Brands know that loyal customers are an enormous asset to their business–from high lifetime value to brand advocacy. Therefore, many companies reward high-engagement customers with loyalty programs. Loyalty programs are specific reward systems that customers can only join after spending a certain amount of money with the company or paying a premium to be part of the program.

For example, Amazon offers customers a premium for Amazon Prime that gives customers access to free 2-day shipping and other benefits. For loyal customers that make frequent purchases, the benefits may well be worth the price, and by signing up, they become part of a distinct, highly targetable segment of customers for the business.

4. Occasion

Occasion-based behavioral segmentation relates to grouping customers based on the occasions they’re most likely to interact with the brand and make a purchase. This type of segmentation is typically based on one of the following:

  • Universal occasions (holidays, seasonal events)
  • Personal celebrations (birthdays, vacations)
  • Time-based occasions (day of the week, time of day)

For example, Dominos may send customers marketing promotions on Friday or Saturday nights if customers have frequently ordered at these times in the past.

5. Customer journey stage

The customer journey stage relates to a customer’s path from brand awareness to brand advocacy. Segmenting based on the customer journey stage will look different for each company based on how they classify the stages in this journey.

The challenge for brands is identifying which actions indicate a customer is in a specific stage. This will require tracking each of the channels and touchpoints a customer interacts with on their way down the marketing funnel. Are they subscribed to your newsletter? Have they interacted with an ad? Both? A range of data points will be necessary to correctly place customers in the right stage.

Despite its challenges and broad scope, segmenting by the customer journey stage can be essential to effective marketing. It allows businesses to identify key obstacles along the customer journey, personalize experiences and messaging at each stage, and make better use of marketing channels and communications.

6. Benefits Sought

Benefits sought is a segmentation method that refers to the features, values, or use cases that motivate customers to purchase a product.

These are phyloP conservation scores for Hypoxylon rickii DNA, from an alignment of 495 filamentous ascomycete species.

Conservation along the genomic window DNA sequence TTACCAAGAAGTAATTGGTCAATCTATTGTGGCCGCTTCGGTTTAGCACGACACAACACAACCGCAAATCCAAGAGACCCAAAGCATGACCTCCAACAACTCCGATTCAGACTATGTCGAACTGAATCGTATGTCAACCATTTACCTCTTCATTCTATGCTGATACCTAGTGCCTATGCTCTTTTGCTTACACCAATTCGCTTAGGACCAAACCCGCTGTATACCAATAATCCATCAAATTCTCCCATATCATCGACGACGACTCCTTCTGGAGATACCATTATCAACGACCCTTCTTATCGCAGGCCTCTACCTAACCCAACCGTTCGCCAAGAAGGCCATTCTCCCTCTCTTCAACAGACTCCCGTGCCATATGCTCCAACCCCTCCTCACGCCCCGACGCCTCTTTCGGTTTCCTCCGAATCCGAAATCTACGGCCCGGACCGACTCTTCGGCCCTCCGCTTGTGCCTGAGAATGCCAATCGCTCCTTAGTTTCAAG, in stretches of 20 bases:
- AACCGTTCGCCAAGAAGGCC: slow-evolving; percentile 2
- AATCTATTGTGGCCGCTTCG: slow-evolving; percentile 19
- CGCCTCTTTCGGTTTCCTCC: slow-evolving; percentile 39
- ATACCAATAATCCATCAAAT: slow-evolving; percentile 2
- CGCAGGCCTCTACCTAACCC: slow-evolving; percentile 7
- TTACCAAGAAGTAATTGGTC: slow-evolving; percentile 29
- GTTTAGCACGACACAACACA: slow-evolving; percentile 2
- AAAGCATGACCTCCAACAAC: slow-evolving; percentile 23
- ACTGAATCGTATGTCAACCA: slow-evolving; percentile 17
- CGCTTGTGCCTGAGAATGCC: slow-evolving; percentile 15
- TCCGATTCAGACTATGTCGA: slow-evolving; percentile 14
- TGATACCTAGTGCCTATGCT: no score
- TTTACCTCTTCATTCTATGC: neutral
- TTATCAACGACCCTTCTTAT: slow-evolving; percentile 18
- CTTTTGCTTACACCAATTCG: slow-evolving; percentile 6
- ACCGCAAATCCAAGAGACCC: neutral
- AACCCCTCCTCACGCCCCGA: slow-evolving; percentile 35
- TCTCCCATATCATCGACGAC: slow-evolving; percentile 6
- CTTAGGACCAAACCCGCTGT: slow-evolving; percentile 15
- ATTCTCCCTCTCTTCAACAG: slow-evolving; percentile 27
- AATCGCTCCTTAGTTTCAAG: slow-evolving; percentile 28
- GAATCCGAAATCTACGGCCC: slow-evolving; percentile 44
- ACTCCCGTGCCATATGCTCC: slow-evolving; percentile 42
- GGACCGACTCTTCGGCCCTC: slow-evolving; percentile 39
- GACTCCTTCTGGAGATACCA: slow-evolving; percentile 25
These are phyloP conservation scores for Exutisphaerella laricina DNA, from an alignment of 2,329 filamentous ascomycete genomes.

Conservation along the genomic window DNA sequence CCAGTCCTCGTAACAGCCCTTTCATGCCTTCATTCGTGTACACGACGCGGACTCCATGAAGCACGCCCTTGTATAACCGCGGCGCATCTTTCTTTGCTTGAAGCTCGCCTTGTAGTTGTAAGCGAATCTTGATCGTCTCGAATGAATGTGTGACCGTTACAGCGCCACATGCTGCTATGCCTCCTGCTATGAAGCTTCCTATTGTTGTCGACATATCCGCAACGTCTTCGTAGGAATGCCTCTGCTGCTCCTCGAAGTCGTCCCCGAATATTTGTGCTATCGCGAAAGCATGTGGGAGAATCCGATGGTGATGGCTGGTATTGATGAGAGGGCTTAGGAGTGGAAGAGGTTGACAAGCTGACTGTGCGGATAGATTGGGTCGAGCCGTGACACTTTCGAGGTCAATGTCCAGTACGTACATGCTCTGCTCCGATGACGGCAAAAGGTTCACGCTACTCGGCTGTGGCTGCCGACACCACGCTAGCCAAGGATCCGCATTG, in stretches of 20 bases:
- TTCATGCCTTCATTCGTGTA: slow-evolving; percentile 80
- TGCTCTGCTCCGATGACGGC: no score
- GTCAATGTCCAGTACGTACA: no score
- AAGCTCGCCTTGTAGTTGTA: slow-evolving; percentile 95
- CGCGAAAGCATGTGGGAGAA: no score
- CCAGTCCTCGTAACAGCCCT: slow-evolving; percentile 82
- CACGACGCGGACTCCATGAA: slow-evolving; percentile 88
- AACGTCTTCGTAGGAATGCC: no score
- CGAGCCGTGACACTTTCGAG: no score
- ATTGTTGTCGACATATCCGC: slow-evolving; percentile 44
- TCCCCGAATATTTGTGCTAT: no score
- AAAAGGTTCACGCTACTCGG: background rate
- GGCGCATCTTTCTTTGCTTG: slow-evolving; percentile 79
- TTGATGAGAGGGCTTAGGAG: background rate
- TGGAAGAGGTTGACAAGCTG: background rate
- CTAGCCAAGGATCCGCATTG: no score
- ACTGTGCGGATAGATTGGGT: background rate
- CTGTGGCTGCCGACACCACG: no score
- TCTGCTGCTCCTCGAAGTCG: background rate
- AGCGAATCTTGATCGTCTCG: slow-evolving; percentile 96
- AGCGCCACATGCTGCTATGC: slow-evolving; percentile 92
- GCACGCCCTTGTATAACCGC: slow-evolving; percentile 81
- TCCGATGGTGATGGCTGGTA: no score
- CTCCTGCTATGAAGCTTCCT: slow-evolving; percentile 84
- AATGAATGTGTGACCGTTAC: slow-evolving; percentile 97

To segment customers based on benefits sought using only behavioral data, these benefits need to be clearly distinguishable among product variations.

For example, let’s say a soup brand offers three variations of the same type of soup: regular, light, and extra protein. The company might find that a group of customers only buys the light option. Therefore, the brand assumes that these customers are seeking health benefits and classifies them as such.

Unfortunately, this may not be an accurate categorization if there are other factors that could have influenced the purchase decision. For example, if the light soup is also the cheapest option, there is no way for the company to know if the customer was seeking low-cost or health benefits.

In other words, behavioral data won’t always be enough to rule out which benefits a customer is motivated by. To do so, businesses would be better off conducting a pricing study, which can help identify exactly what value consumers place on each product attribute, and which benefit has the strongest impact on their purchase decision.

7. Interests

Interest-based behavioral segmentation refers to grouping customers based on the interests they indicate through interacting with a company. This type of segmentation works well for companies that can track and predict customers’ interests at scale.

For example, Spotify and Netflix have complex algorithms that can track individual user behavior and identify which genres of music or entertainment they like. This allows the company to create personalized recommendations and experiences that align with those interests.

This type of behavioral segmentation may not be accessible for companies or industries that don’t have this depth of data on individuals’ interests. In this case, brands can leverage psychographic segmentation to better understand their audiences’ interests and opinions.

Digging Deeper into Customer Segmentation

The uses and benefits of behavioral segmentation are extensive, but that doesn’t mean it’s the end all be all for understanding your customers. Even when paired with geographic and demographic characteristics, we are still missing a key understanding of what drives customer behavior.

The underlying motivations, values, and expectations your customers have can drastically impact their purchase decisions and relationship with your brand. These insights are often left out of behavioral data and can only be uncovered with psychographic segmentation.

Adding psychographic segmentation into the equation gives you a deeper, more accurate understanding of your customer groups and allows you to align campaigns and strategies directly with their values.

To unlock a deeper perspective on your customers, GroupSolver® has personalized customer segmentation solutions that reveal an authentic understanding of your segments at scale, while letting the most important voices do the talking. Schedule a quick demo to get started today.